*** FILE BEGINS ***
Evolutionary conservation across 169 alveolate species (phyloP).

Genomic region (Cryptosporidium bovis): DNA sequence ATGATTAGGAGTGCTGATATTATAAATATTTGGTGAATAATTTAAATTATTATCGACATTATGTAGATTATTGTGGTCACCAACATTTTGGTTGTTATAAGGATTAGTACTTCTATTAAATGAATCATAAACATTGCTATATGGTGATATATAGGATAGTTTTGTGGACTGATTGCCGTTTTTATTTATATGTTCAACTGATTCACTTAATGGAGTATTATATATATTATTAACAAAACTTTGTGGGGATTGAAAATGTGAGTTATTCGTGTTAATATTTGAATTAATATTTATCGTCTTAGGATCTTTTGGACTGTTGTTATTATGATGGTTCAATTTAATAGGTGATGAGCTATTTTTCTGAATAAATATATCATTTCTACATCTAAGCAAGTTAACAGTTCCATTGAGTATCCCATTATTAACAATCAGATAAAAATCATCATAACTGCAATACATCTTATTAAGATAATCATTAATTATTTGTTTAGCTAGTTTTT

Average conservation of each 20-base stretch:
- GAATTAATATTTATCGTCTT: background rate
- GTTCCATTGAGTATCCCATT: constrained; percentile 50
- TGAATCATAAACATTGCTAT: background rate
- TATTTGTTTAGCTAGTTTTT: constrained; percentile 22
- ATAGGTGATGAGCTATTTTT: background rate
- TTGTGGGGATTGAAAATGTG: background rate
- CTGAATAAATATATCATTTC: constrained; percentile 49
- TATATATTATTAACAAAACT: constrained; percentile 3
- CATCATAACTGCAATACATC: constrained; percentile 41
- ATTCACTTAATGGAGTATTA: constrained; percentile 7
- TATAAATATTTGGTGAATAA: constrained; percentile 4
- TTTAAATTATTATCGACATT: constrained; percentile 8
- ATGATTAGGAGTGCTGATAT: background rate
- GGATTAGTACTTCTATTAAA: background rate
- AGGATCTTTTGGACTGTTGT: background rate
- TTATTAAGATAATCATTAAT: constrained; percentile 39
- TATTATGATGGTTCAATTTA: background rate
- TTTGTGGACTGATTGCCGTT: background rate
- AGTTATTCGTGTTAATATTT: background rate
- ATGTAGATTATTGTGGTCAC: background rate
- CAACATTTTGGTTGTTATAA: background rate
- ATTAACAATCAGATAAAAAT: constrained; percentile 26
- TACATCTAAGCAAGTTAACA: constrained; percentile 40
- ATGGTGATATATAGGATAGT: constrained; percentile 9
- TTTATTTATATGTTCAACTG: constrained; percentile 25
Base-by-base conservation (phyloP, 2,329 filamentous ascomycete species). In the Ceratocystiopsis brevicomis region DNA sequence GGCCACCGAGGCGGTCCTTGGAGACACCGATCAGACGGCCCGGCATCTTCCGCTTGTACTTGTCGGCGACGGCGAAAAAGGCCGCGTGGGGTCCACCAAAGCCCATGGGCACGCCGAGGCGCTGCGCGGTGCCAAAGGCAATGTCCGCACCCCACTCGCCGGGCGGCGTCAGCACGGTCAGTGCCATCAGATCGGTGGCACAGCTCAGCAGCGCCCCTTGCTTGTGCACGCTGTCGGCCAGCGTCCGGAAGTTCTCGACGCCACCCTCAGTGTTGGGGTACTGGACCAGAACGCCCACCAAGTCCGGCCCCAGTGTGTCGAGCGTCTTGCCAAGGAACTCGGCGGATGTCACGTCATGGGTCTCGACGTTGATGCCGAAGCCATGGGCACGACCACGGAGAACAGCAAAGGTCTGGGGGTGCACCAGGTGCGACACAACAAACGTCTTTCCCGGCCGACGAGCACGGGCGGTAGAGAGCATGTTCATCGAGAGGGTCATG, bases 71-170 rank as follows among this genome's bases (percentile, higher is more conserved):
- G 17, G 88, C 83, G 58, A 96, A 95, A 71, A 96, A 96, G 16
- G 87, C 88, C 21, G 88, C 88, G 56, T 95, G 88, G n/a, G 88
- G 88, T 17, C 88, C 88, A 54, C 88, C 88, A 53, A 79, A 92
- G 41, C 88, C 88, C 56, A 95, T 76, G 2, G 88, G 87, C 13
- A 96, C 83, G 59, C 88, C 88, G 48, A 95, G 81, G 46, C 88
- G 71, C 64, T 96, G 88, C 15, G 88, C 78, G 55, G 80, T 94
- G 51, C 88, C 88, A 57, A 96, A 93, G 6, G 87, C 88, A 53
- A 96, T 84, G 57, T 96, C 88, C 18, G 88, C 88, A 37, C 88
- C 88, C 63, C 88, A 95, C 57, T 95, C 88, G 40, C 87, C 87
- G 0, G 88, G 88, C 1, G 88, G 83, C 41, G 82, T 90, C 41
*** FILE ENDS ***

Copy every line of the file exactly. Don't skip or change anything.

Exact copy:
Evolutionary conservation across 169 alveolate species (phyloP).

Genomic region (Cryptosporidium bovis): DNA sequence ATGATTAGGAGTGCTGATATTATAAATATTTGGTGAATAATTTAAATTATTATCGACATTATGTAGATTATTGTGGTCACCAACATTTTGGTTGTTATAAGGATTAGTACTTCTATTAAATGAATCATAAACATTGCTATATGGTGATATATAGGATAGTTTTGTGGACTGATTGCCGTTTTTATTTATATGTTCAACTGATTCACTTAATGGAGTATTATATATATTATTAACAAAACTTTGTGGGGATTGAAAATGTGAGTTATTCGTGTTAATATTTGAATTAATATTTATCGTCTTAGGATCTTTTGGACTGTTGTTATTATGATGGTTCAATTTAATAGGTGATGAGCTATTTTTCTGAATAAATATATCATTTCTACATCTAAGCAAGTTAACAGTTCCATTGAGTATCCCATTATTAACAATCAGATAAAAATCATCATAACTGCAATACATCTTATTAAGATAATCATTAATTATTTGTTTAGCTAGTTTTT

Average conservation of each 20-base stretch:
- GAATTAATATTTATCGTCTT: background rate
- GTTCCATTGAGTATCCCATT: constrained; percentile 50
- TGAATCATAAACATTGCTAT: background rate
- TATTTGTTTAGCTAGTTTTT: constrained; percentile 22
- ATAGGTGATGAGCTATTTTT: background rate
- TTGTGGGGATTGAAAATGTG: background rate
- CTGAATAAATATATCATTTC: constrained; percentile 49
- TATATATTATTAACAAAACT: constrained; percentile 3
- CATCATAACTGCAATACATC: constrained; percentile 41
- ATTCACTTAATGGAGTATTA: constrained; percentile 7
- TATAAATATTTGGTGAATAA: constrained; percentile 4
- TTTAAATTATTATCGACATT: constrained; percentile 8
- ATGATTAGGAGTGCTGATAT: background rate
- GGATTAGTACTTCTATTAAA: background rate
- AGGATCTTTTGGACTGTTGT: background rate
- TTATTAAGATAATCATTAAT: constrained; percentile 39
- TATTATGATGGTTCAATTTA: background rate
- TTTGTGGACTGATTGCCGTT: background rate
- AGTTATTCGTGTTAATATTT: background rate
- ATGTAGATTATTGTGGTCAC: background rate
- CAACATTTTGGTTGTTATAA: background rate
- ATTAACAATCAGATAAAAAT: constrained; percentile 26
- TACATCTAAGCAAGTTAACA: constrained; percentile 40
- ATGGTGATATATAGGATAGT: constrained; percentile 9
- TTTATTTATATGTTCAACTG: constrained; percentile 25
Base-by-base conservation (phyloP, 2,329 filamentous ascomycete species). In the Ceratocystiopsis brevicomis region DNA sequence GGCCACCGAGGCGGTCCTTGGAGACACCGATCAGACGGCCCGGCATCTTCCGCTTGTACTTGTCGGCGACGGCGAAAAAGGCCGCGTGGGGTCCACCAAAGCCCATGGGCACGCCGAGGCGCTGCGCGGTGCCAAAGGCAATGTCCGCACCCCACTCGCCGGGCGGCGTCAGCACGGTCAGTGCCATCAGATCGGTGGCACAGCTCAGCAGCGCCCCTTGCTTGTGCACGCTGTCGGCCAGCGTCCGGAAGTTCTCGACGCCACCCTCAGTGTTGGGGTACTGGACCAGAACGCCCACCAAGTCCGGCCCCAGTGTGTCGAGCGTCTTGCCAAGGAACTCGGCGGATGTCACGTCATGGGTCTCGACGTTGATGCCGAAGCCATGGGCACGACCACGGAGAACAGCAAAGGTCTGGGGGTGCACCAGGTGCGACACAACAAACGTCTTTCCCGGCCGACGAGCACGGGCGGTAGAGAGCATGTTCATCGAGAGGGTCATG, bases 71-170 rank as follows among this genome's bases (percentile, higher is more conserved):
- G 17, G 88, C 83, G 58, A 96, A 95, A 71, A 96, A 96, G 16
- G 87, C 88, C 21, G 88, C 88, G 56, T 95, G 88, G n/a, G 88
- G 88, T 17, C 88, C 88, A 54, C 88, C 88, A 53, A 79, A 92
- G 41, C 88, C 88, C 56, A 95, T 76, G 2, G 88, G 87, C 13
- A 96, C 83, G 59, C 88, C 88, G 48, A 95, G 81, G 46, C 88
- G 71, C 64, T 96, G 88, C 15, G 88, C 78, G 55, G 80, T 94
- G 51, C 88, C 88, A 57, A 96, A 93, G 6, G 87, C 88, A 53
- A 96, T 84, G 57, T 96, C 88, C 18, G 88, C 88, A 37, C 88
- C 88, C 63, C 88, A 95, C 57, T 95, C 88, G 40, C 87, C 87
- G 0, G 88, G 88, C 1, G 88, G 83, C 41, G 82, T 90, C 41